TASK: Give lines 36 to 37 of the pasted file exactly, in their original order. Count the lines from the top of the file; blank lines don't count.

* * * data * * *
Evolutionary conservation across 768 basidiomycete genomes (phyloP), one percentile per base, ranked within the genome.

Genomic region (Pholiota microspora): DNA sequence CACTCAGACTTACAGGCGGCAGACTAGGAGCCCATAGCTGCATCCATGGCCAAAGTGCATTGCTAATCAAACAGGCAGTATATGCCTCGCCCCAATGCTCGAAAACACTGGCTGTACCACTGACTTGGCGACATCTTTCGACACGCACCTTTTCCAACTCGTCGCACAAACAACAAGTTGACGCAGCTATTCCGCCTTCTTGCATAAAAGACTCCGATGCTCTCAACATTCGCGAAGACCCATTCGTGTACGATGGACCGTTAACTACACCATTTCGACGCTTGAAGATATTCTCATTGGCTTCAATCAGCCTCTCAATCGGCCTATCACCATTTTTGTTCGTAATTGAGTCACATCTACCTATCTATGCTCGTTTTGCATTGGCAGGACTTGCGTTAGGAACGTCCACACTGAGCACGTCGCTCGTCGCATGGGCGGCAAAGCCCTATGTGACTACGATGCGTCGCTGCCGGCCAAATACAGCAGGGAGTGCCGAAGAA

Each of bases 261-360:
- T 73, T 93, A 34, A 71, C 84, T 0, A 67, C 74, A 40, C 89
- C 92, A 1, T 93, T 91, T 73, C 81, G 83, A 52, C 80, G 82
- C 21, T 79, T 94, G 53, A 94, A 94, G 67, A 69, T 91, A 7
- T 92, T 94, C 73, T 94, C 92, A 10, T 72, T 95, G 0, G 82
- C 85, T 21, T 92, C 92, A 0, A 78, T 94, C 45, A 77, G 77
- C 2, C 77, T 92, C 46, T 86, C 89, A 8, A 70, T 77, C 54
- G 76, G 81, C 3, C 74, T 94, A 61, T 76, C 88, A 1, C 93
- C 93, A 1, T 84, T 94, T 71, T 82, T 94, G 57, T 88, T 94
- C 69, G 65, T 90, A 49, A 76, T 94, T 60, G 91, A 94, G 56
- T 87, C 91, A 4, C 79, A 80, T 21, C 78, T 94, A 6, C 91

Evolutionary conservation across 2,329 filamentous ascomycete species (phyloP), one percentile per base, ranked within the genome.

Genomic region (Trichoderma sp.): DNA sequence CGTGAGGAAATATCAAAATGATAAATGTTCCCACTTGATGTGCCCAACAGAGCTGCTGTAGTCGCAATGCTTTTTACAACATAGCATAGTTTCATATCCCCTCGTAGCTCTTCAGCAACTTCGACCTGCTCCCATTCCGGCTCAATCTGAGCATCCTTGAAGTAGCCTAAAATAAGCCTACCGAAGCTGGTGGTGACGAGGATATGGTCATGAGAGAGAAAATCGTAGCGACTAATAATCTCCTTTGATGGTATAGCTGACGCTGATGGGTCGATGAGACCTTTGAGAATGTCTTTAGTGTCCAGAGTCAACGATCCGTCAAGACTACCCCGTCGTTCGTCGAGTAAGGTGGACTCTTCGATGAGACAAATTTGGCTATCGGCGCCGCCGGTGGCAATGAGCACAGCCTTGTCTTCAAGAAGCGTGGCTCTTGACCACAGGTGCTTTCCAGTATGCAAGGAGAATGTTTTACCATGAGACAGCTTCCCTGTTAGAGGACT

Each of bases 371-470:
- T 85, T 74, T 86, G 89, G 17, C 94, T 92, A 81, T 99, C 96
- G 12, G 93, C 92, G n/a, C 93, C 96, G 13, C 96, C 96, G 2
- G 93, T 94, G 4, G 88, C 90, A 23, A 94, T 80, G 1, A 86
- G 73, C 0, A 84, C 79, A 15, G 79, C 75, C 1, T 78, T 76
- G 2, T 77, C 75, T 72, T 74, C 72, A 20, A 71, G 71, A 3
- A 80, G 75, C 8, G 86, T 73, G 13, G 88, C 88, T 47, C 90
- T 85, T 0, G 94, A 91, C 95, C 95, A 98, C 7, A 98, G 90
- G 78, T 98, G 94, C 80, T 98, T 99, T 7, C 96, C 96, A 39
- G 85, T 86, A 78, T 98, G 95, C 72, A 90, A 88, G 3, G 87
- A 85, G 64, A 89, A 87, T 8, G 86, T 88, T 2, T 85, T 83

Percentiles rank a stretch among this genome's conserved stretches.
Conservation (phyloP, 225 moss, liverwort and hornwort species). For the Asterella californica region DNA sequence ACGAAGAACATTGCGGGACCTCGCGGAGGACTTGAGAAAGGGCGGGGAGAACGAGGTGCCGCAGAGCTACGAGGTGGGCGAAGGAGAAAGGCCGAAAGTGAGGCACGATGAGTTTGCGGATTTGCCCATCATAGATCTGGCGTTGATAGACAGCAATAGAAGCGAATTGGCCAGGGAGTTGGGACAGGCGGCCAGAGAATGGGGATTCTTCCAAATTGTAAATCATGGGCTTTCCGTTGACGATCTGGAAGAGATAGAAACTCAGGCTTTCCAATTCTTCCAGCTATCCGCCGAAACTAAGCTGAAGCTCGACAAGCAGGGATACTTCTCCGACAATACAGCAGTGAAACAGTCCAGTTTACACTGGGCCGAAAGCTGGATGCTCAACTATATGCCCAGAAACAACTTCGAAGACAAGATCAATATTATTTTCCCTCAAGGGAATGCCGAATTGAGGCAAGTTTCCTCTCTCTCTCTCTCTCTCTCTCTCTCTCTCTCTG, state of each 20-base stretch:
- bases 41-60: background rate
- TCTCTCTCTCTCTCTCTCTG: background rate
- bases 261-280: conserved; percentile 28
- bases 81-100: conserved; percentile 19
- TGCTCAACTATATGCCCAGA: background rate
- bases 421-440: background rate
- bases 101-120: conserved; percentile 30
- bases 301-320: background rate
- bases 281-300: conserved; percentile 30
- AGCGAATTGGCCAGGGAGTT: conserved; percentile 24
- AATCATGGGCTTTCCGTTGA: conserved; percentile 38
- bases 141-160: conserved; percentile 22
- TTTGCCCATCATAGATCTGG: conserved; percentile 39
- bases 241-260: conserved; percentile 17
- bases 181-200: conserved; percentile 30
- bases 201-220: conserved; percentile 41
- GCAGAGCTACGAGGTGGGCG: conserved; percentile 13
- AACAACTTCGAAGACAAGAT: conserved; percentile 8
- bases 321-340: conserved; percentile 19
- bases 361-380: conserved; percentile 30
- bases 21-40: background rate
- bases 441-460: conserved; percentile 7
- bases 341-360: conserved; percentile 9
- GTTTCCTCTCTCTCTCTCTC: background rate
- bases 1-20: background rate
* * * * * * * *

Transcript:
- bases 301-320: background rate
- bases 281-300: conserved; percentile 30